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An amendment to the Coronavirus bill has outlined a potential way forward in providing financial support to self-employed workers and freelancers.

The draft bill, which is available through Parliament’s publications library, includes an amendment which suggests the introduction ‘Statutory Self Employment Pay’.

Speaking in the House of Commons today (Tuesday), Chancellor Rishi Sunak said he will be making further announcements on the matter in the coming days.

He told the House that it’s something that “we’ve been looking at in intense detail over the past week”.

“There are genuine practical and principled reasons why it is incredibly complicated to design an analagous scheme to the one that we have for employed workers,” Mr Sunak said.

“[Self-employed workers] can absolutely rest assured that we absolutely understand the situation that many self-employed people face at the moment…and we are determined to find a way to support them.”

So far, the government has announced that it will cover 80% of workers’ wages for the duration of the Coronavirus outbreak, and has introduced more than £330 billion worth of loans and grants for small businesses. Yet, freelancers and self-employed has been somewhat left in the lurch, with only access to Statutory Sick Pay worth £95 a week.

If the amendment is successful, Statutory Self Employment Pay would receive an average of their monthly income over the past three years up to £2,917.

In the amendment’s explanatory notes, supporting MPs explained: “The purpose of this amendment is to make the government ‘top-up’ self employed workers’ earnings to the lower of 80% of their net monthly earnings averaged over three years, or £2,917 a month.”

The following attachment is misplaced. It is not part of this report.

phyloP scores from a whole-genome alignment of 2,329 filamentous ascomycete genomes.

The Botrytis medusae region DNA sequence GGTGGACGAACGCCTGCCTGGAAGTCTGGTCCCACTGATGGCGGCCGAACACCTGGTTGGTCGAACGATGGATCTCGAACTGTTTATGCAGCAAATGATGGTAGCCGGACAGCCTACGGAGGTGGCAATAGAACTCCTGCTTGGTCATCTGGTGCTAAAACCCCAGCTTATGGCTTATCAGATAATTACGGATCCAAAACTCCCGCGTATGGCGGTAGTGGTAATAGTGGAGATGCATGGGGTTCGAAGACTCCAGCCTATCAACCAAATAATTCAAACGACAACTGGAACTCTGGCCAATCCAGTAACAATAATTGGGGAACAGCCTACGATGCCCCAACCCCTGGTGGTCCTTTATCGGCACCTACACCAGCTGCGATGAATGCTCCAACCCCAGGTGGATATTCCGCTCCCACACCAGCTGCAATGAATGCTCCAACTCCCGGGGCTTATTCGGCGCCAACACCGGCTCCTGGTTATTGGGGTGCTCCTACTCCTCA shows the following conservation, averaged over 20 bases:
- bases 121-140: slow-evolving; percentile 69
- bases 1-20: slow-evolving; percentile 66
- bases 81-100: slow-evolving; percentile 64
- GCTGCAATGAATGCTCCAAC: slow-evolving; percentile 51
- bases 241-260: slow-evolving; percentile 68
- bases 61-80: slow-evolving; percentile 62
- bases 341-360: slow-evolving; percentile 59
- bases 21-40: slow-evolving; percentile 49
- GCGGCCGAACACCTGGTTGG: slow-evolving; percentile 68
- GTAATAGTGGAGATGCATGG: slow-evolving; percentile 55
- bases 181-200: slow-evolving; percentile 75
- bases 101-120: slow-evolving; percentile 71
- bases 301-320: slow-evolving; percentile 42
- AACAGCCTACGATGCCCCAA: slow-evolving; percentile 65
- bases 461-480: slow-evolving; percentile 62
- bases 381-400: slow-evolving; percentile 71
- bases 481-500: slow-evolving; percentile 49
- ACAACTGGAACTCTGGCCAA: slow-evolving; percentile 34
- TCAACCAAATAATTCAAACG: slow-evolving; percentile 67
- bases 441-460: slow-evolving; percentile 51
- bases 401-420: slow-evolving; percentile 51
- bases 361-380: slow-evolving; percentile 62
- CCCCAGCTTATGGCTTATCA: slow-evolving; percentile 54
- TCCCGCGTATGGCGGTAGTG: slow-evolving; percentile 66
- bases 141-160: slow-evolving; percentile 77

There is no certainty as to whether or not the government will support this measure, but it at least gives self-employed workers and freelancers some idea of what support might be coming their way.

Proof of concept

Over the weekend, a group of entrepreneurs in the fintech space worked together on a potential solution to the ‘operational difficulty’ of proving self-employed workers’ loss of earnings.

Covid Credit is a platform that allows a sole trader to self-certify that they have lost income and prove their previous 12 months of income by connecting to their bank account.

This is possible due to the unique capabilities in the UK banking system called “open banking”. Recent transaction history provides proof that income has been affected recently and by the crisis.

The group said: “Whilst the proof of concept is not publicly available, it works, and by creating something that works the hope is to demonstrate that this service could help the 5 million self employed through the COVID-19 crisis.

“We urge the UK Government to collaborate with us, the Fintech community, to help solve the rapidly evolving problem facing the UK self employed community.”

It added: “We are here and we are able. This service is ready to go live, but we are waiting on input and support from the UK Government before we do so. Sole traders could use Covid Credit’s proof of concept to generate a self-certification of income loss to send to HMRC.”

The group working on the platform was led by Fronted, 11:FS, Credit Kudos, Mazuma and SeedLegals